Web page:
“Put it in the fridge for now,” my old lizard said about the bottle of milk the milkman delivered this morning. “I’ll boil it when I get back in touch with myself.” This could be any day now. Though some evidence suggests that she’s spent nearly a century trying to achieve this. She even has long conversations with herself daily, but apparently they’re no use. Luckily some of life’s matters are not as complex: “I was hoping you’d go out and buy some covrigi,” she said. “I want two sesame ones.” I was more than happy to fulfill this request. I even dared conquer my embarrassment and took a picture of the girl dispensing the fresh warm covrigi, houses and storefronts from across the street reflected in the window. One can even see the dreadful omnipresent bridal gowns they sell in the old part of town here, and I think they offer an interesting juxtaposition to the girl in her white uniform. She was much friendlier than the woman who’s been selling me covrigi in Bucharest.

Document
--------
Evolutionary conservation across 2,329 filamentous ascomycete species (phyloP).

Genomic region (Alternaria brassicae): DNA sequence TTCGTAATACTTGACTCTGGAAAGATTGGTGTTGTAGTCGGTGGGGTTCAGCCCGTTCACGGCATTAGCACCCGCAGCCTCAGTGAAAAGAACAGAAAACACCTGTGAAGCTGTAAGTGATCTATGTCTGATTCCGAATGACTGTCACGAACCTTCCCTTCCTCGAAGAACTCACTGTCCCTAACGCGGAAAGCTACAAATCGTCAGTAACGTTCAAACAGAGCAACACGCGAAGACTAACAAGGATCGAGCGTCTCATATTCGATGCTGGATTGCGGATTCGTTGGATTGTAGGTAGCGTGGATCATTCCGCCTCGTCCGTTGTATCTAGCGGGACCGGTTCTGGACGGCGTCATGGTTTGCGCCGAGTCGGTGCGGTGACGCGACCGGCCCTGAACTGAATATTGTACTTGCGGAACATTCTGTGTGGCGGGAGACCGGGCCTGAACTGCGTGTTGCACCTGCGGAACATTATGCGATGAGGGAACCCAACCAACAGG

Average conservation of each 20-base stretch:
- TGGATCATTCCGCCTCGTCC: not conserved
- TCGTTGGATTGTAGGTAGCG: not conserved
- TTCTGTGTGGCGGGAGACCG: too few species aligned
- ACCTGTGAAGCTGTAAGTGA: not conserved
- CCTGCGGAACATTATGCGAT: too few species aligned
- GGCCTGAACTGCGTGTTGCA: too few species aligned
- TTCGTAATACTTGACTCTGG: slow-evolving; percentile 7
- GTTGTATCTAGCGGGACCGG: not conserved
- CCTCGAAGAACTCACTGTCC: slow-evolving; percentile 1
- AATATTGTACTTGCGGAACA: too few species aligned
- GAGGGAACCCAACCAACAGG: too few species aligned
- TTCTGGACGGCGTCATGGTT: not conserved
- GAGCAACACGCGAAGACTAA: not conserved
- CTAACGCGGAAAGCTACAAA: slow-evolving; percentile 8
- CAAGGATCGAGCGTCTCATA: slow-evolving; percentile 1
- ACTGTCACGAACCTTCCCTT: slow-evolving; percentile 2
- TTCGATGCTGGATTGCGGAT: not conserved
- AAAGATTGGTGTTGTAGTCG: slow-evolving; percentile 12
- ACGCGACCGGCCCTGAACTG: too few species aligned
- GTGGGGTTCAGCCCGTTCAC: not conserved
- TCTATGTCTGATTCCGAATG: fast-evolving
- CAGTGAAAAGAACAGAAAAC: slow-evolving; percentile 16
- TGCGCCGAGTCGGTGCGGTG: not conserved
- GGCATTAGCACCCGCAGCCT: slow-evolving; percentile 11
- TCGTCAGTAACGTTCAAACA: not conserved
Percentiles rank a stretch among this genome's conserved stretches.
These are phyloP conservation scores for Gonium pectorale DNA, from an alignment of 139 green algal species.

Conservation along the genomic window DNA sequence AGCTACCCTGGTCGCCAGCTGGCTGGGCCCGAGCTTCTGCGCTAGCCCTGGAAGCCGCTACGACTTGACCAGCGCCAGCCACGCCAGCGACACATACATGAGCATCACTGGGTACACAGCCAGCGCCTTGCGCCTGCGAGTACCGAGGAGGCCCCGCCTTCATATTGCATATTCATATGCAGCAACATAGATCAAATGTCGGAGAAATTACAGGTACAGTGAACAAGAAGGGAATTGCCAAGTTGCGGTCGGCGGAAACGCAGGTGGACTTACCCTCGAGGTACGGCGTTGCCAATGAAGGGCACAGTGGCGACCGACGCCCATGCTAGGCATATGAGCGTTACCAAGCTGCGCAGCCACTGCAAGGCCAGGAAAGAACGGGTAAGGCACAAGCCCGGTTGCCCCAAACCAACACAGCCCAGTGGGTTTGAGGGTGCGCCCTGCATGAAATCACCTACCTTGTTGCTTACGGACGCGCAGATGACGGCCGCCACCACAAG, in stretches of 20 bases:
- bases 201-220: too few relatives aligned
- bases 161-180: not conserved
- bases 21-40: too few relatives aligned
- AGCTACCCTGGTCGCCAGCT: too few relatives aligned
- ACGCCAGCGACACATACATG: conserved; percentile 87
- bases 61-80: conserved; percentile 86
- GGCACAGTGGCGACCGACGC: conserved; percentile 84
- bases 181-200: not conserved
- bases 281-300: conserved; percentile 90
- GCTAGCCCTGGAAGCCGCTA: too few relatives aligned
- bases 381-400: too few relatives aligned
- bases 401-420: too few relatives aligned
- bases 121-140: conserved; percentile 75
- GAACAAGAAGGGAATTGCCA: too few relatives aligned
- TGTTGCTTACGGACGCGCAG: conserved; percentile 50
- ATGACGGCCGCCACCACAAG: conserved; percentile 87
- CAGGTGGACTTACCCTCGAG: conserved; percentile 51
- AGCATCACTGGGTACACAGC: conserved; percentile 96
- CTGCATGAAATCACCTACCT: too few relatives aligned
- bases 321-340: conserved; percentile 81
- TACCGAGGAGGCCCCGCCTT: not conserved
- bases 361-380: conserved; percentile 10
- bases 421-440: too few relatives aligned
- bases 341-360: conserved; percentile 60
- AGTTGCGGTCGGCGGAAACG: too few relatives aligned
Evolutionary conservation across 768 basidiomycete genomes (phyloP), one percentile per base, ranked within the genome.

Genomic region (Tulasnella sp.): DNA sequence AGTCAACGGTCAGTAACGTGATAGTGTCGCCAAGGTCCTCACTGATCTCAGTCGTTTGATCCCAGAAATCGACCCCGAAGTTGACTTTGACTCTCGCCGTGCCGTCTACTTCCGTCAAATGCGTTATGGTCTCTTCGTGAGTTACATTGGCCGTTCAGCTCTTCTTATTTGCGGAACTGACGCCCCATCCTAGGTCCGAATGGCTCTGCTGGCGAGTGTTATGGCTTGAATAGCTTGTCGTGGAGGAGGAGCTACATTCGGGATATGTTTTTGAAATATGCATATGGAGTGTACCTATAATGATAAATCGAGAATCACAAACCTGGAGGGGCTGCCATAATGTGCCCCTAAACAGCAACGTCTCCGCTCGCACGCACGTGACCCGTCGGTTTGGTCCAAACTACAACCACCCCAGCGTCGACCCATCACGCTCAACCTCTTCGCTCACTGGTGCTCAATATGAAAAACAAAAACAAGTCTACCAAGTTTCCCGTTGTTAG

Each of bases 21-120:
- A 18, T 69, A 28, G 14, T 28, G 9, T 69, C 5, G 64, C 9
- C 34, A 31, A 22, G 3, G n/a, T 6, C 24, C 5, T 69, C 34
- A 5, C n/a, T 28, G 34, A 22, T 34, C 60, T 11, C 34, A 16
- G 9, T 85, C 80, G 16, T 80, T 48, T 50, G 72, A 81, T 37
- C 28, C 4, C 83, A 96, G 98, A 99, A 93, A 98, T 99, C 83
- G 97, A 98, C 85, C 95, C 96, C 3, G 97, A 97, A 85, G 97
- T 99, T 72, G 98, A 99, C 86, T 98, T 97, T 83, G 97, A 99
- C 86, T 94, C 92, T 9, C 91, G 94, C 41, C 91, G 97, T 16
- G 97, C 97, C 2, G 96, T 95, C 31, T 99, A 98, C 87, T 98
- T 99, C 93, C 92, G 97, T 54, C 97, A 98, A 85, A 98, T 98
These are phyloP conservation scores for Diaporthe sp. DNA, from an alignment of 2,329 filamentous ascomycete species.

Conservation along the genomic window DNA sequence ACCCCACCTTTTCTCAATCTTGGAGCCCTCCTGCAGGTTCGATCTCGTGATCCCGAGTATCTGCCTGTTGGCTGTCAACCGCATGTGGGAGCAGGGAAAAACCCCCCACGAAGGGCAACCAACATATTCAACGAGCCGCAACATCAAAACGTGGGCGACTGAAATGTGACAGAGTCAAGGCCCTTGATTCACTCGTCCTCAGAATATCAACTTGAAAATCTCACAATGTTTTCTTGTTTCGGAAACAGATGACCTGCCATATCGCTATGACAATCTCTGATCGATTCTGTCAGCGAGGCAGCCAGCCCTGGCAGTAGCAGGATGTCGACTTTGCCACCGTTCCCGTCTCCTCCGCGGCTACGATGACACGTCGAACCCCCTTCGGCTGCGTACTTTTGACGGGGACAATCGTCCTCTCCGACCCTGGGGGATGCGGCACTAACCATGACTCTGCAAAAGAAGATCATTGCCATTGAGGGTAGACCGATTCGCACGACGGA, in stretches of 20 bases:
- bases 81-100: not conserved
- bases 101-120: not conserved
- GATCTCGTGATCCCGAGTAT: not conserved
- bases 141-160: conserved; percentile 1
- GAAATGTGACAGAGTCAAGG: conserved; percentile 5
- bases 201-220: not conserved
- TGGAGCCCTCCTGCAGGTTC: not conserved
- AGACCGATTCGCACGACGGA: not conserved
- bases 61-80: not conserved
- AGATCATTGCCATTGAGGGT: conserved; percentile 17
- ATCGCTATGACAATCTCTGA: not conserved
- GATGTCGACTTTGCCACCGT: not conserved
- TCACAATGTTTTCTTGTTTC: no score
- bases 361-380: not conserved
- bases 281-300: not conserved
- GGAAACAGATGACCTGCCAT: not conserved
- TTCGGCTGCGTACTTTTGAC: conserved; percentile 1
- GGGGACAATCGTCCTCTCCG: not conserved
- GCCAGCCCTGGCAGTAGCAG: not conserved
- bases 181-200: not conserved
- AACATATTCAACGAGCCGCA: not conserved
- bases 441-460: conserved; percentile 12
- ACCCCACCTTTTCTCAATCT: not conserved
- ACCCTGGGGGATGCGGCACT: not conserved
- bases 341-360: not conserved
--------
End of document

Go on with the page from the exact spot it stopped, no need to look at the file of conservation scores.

Nobody came to visit us today and though there was plenty to do – grandma’s meals, and a plethora of dirty dishes my old lizard keeps producing – I had some time on my hands to search all over the house. I like to look in every cupboard, every closet, and every drawer. Everything smells very interesting – a combination of moth balls, lavender, and Turkish green apple soap. The contents are never surprising, but still, it can be a fun exercise. I didn’t find my childhood drawings of chickens. Someone must have thrown them out, as the whole family is rather unsentimental about my art. I did, however, find some of my old school homework and one of my favorite books about a little blue pig – Schweinchen Jo. I was not a stellar student, didn’t get the awards my mom wanted me to get, but I had neat handwriting and always a lot of imagination. Also, I drew excellent chickens. If only someone had deemed them worth keeping!